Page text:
I never cease to be surprised by the ways in which functional vision operates in individuals who have CVI. Early on, everything I read and experienced told me that the best chance of seeing improvements in functional vision would be limited to the youngest of children. The golden rule in the 1990s was that the first 3 years of life were the time of greatest visual plasticity and the best, maybe only option for the brain to develop, organize, or rewire vision. But as my approach became more organized and as The CVI Range became my reliable method for assessment and support, I began to wonder about all of that.
In 1993, I developed The CVI Range as a protocol to determine the extent of the impact of the 10 visual and behavioral characteristics. I wanted to be accurate and careful when looking at functional vision in children with CVI. But what I never could have imagined was that while using an approach that was both consistent and targeted, I would see the CVI Range scores change. And change they did. I saw a trend of improvement that was undeniable. Something was happening and these changes could not be associated only with young children.
Of course, science now has newer insights into how vision is processed in the brain. Plasticity for developing vision in the brain is believed to go on at least into (and possibly beyond) adolescence. This is great information and creates a sense of cautious optimism. Cautious because with each year that the individual with CVI relies on sensory systems other than vision, the more resistance there may be to use vision as a primary method for learning, both directly and incidentally. Plasticity vs experience…an important partnership that can determine the course of a sensory system such as vision.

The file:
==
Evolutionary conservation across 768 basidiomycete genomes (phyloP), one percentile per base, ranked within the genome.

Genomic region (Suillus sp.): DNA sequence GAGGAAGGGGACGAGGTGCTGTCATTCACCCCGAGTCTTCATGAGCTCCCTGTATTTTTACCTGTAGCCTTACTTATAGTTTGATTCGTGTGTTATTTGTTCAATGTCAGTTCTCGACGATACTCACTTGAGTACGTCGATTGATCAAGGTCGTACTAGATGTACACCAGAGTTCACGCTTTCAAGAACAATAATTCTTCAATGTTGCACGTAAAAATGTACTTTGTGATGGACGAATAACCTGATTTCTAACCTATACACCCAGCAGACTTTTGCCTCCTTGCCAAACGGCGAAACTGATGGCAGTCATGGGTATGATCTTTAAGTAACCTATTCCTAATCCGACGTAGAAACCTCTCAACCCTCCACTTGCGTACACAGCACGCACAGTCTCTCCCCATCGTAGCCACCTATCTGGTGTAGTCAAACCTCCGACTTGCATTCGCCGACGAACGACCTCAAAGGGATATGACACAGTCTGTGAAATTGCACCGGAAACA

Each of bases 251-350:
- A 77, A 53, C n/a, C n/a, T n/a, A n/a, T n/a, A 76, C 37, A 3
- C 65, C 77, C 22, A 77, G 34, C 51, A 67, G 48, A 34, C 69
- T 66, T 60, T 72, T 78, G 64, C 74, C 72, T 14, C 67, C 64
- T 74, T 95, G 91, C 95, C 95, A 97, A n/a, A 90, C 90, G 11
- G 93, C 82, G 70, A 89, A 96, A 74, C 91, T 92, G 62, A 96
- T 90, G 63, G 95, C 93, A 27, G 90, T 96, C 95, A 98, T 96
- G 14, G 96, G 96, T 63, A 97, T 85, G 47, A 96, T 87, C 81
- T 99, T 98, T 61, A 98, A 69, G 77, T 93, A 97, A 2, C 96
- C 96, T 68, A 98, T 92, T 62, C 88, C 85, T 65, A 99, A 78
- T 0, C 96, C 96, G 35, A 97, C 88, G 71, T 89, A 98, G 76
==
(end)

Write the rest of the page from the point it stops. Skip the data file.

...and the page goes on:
This dichotomy creates urgency in me. The clock ticks, time passes, and years go by. What happens when I encounter a student who is a teenager or older but whose functional vision lingers in Phase I or early Phase II? Can a CVI-rich environment produce experiences that improve functional vision even in an individual who, through no fault of the family, has had inefficient CVI programming and therefore, has relied primarily on tactual and auditory learning? Can the wall of resistance to use vision be breached? I think yes.
This week I had the opportunity to re-evaluate an individual who has complex needs including CVI. She began her targeted, CVI-specific journey when she was 15 years old. This young woman has parents who had a sort of “awakening” about CVI but wondered if it was all too little, too late. Though there were many false starts with a series of educational experiences in which teams considered this individual “non-academic”, there was a special force in her life that was more powerful…her mother. This mom found a CVI knowledgeable professional while also educating herself in depth. Together, the two carefully planned home-based instruction in areas others might have imagined ridiculous. These “crazy” plans included every aspect of the life of her daughter and included literacy, math, O&M, self-determination, and leisure. Her AAC device was redesigned to match her CVI Range score & included words and realistic photographic images. And, as the daughter was offered CVI appropriate materials, environments, and language associated with interpretation of visual information, some interesting things happened. The daughter learned to express her thoughts, learned words, interpreted images, and, oh, her functional vision improved.
So, back to her CVI Range re-evaluation. Her current scores place her in high Phase III. This is a cause for celebration and also a cautionary tale for parents and educators. We cannot be certain about plasticity or the fragility of the brains of some of the children for whom we care. But we certainly have control of the experiences we offer to children with CVI. It matters that we see the impact of the characteristics of CVI but just as important that we see the PERSON. They are all capable of benefitting from a proper education. Sadly, more than the neurology of the student, or their age, it is “the soft bigotry of low expectations” (Bush, 2000) that is too often their greatest barrier.